A warning call for Australia

AUSTRALIA'S easy defeat by Sri Lanka should be the warning call they so urgently need. It is amazing how history so often repeats itself.

After losing to Sri Lanka in the final of the World Cup in Lahore in 1996 Australia decided to change the tactics which had given them the proud record of a 65 per cent win ratio for the previous 10 years.

Very quickly they went into a decline that saw their win ratio down to 45 per cent.

It was only just before the 1999 World Cup that they took stock of their results and added a couple of solid players. And after a slow start to that tournament they regrouped and went on to win it, playing good old sensible cricket with commonsense.

It certainly has not been a once bitten twice shy attitude with the Aussies, for immediately after they won in 1999 they began once again to try and reinvent the one-day wheel.

All out attack has been the loudly proclaimed option from the Aussie camp and while they have had some success in the last 12 months the wheels have been decidedly wobbly.

They failed to qualify for the finals in the World Series tournament against South Africa and New Zealand after thrashing them in the Test series and now they have been humbled by Sri Lanka in the ICC Champions Trophy after having won the vital toss on a very dusty, dry wicket.

Their tactics were suicidal. While Matthew Hayden got away to a blazing start he played too many shots which were just not on.

The shots he and Adam Gilchrist were out to in the first overs of spin and without even a thought of what the spinners might do were arrogant to the extreme.

Most of the other batsmen's dismissals were just as bad.

Australia has been the dominating nation in world cricket for many years because they have played controlled cricket and stayed within their capabilities.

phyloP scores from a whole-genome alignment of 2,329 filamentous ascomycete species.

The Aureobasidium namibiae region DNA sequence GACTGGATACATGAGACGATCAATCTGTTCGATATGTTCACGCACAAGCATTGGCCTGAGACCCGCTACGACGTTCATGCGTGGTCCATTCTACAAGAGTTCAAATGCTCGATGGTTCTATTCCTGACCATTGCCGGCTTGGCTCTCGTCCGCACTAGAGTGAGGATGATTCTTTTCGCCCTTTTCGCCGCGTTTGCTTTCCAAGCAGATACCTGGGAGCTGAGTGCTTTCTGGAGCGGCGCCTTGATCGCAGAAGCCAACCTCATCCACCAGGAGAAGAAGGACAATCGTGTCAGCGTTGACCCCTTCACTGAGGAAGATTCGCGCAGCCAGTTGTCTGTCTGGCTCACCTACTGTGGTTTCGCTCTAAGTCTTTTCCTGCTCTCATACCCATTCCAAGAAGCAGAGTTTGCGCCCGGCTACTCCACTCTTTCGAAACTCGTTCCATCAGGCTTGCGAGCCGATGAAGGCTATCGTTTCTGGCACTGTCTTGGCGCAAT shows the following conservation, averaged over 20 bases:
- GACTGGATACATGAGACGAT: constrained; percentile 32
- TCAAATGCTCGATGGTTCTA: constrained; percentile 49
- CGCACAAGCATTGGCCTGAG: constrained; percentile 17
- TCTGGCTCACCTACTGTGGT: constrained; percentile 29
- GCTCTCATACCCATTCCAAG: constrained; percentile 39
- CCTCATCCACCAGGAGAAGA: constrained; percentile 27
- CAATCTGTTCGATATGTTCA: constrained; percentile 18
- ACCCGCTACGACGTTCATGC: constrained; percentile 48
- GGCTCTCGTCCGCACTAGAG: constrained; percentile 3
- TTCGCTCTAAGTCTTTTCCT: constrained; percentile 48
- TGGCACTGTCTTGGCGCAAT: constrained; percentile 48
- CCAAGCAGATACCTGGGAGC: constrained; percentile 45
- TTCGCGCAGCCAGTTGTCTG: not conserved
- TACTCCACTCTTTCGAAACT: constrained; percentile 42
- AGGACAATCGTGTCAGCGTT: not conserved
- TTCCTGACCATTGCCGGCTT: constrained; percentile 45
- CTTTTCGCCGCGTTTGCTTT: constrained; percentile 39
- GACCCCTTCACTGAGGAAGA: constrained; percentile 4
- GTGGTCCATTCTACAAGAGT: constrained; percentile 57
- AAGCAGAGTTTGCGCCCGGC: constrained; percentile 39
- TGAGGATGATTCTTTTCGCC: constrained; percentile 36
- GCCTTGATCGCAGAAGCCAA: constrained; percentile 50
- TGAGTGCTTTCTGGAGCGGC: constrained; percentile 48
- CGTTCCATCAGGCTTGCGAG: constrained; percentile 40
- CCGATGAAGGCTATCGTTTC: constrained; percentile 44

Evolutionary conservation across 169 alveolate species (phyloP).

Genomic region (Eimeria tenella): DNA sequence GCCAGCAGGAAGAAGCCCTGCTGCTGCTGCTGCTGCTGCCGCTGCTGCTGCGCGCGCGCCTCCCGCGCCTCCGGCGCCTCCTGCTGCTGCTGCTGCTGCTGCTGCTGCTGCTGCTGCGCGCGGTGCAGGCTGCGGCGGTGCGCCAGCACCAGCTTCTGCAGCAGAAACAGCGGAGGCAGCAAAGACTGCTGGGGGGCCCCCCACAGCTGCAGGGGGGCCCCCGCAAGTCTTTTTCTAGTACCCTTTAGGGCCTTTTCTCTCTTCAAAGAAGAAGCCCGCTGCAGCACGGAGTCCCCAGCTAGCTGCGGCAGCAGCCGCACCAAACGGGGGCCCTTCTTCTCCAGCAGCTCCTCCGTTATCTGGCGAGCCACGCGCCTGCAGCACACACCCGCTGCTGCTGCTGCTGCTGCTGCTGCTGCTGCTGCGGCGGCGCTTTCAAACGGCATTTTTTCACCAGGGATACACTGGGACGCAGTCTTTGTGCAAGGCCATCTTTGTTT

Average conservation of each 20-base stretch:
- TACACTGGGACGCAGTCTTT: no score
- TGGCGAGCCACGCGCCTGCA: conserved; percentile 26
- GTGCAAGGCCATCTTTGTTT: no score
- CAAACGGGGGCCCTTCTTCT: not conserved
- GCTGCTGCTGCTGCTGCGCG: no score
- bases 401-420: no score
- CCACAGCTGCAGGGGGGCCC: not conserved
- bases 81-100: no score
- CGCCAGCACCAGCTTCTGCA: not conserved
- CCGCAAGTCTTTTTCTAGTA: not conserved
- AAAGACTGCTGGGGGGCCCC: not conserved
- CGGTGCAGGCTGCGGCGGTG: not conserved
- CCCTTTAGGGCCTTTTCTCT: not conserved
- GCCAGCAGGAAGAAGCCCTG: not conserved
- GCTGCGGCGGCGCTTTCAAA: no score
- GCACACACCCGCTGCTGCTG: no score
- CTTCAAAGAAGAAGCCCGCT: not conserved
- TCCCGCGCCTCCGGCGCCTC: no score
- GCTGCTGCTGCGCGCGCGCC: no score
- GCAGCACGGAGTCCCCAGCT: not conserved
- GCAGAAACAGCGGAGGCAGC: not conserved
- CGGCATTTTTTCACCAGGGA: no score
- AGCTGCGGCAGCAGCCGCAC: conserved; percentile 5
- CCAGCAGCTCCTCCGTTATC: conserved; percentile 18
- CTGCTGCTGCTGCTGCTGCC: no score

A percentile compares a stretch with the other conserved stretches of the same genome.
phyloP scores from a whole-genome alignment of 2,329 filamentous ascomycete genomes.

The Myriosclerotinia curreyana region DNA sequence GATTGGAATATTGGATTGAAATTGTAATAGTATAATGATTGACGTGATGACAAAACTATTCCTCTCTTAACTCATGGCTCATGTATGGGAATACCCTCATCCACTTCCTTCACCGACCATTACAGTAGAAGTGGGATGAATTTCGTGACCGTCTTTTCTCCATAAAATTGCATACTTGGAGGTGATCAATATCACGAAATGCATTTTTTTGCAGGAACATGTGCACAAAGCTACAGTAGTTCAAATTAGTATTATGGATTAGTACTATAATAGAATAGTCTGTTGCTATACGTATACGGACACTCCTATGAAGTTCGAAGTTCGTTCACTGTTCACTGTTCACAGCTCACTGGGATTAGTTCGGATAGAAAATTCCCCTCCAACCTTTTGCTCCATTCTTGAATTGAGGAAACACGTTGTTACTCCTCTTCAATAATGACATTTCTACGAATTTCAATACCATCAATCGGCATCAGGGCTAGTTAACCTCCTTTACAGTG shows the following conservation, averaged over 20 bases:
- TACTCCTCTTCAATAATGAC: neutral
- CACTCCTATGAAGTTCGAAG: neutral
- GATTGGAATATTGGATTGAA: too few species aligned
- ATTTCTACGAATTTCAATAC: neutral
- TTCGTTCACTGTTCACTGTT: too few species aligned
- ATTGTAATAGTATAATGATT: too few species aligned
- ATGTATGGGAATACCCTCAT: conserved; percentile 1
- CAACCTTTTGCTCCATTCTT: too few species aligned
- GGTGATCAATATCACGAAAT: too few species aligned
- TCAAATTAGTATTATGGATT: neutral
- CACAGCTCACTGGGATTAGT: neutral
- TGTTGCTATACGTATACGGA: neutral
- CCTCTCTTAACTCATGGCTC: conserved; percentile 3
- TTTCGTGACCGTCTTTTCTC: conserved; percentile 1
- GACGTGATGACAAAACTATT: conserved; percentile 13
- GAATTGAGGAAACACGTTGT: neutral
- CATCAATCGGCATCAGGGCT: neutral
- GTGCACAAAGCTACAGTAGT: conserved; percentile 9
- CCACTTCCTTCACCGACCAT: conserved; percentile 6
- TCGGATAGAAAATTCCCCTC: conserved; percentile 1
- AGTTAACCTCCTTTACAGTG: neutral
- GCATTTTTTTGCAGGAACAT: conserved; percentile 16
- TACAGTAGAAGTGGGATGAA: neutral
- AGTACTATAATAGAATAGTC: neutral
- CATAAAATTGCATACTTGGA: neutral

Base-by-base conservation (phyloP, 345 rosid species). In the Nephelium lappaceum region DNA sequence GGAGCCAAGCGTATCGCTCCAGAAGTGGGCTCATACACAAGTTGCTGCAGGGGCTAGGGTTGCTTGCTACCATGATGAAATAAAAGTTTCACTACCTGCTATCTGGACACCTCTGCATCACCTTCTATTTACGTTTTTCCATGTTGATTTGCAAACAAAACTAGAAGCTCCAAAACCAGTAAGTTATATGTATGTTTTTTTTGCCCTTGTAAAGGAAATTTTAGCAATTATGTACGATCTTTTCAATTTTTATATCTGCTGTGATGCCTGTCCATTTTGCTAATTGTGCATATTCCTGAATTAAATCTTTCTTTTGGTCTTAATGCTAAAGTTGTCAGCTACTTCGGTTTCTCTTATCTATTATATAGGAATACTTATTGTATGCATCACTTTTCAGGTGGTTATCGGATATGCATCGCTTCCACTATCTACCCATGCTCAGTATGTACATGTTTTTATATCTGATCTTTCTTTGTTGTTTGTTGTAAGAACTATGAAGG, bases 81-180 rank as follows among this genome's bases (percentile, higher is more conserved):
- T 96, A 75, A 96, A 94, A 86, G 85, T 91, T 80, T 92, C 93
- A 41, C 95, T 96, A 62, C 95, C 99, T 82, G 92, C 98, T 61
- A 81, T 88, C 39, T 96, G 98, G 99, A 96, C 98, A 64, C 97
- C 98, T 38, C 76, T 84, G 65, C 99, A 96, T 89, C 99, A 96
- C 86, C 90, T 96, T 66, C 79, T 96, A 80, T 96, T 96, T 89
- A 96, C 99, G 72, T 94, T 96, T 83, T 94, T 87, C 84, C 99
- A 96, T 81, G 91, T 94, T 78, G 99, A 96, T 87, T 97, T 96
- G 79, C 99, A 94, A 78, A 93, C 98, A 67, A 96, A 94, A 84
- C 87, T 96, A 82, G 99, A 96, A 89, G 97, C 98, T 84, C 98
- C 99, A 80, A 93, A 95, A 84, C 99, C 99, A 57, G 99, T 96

In one-day cricket I believe they are exceeding their limits. Their frantic shot-making is more often than not pre-determined, and must lead to trouble. While the wickets are flat and the bowling not particularly good you can get away with it, but when they are not then you are looking for trouble.

It is my belief that the Australian selectors must look at the batting, for there are far too many strokemakers and not enough solid batsmen who can steady the ship and bat through the innings when things get tough.

While Michael Bevan has won the reputation as the best finisher in the game in one-day cricket, he has struggled at the higher, number 5 position, where bowlers who now can bowl one bouncer an over have been peppering him with short deliveries.

I have been concerned for some time about the pre-occupation of resting players for the future. Burnout is the 'in' phrase these days. If you ask if it has gone too far, I would say, 'Yes, Yes, Yes'.

All players have said that they want to be full-time professional performers. This is a noble and enjoyable desire but one that also carries responsibility and commitment.

If a player wants to be a full-time, well-paid cricketer he must be prepared to play at his best all the time. I don't think it is reasonable to rest players just because you might extend their careers. That is not what professional sport is all about. You want them to perform at their peak on call.

I wonder frequently also with Australian players reaching, shall I say a mature age, whether the concern for the future is affecting planning for the present.

It is very noticeable that the Australian teams practice the skills of the game far less. In fact it has been suggested to me that they are only working at a rate of 70 to 75 per cent on what used to be the norm.

While they still take some wonderful catches, they are also dropping far more than they did.

In addition, the errors percentage on their ground fielding has rocketed. The only remedy for this is to put in the hard yards on the practice field.

Inevitably, the first thing that suffers in great teams in decline is the fielding. When players get older they don't have the desire to put in the same hard work that led to their success.

This decline is also bad for youngsters who will quickly follow the lead of their seniors!

I was very surprised that the Australian team took a three-day break for a rest in the Maldives.

It was obvious that the wicket for the semi-final would be dry and spinning. Australia are not particularly good against this type of attack and would have benefited greatly from time in the nets. Particularly, as the players provided as practice bowlers by the Sri Lanka officials were the best I have ever seen. Many of them were spinners who could easily hold down a spot in first class cricket and even the Test arena.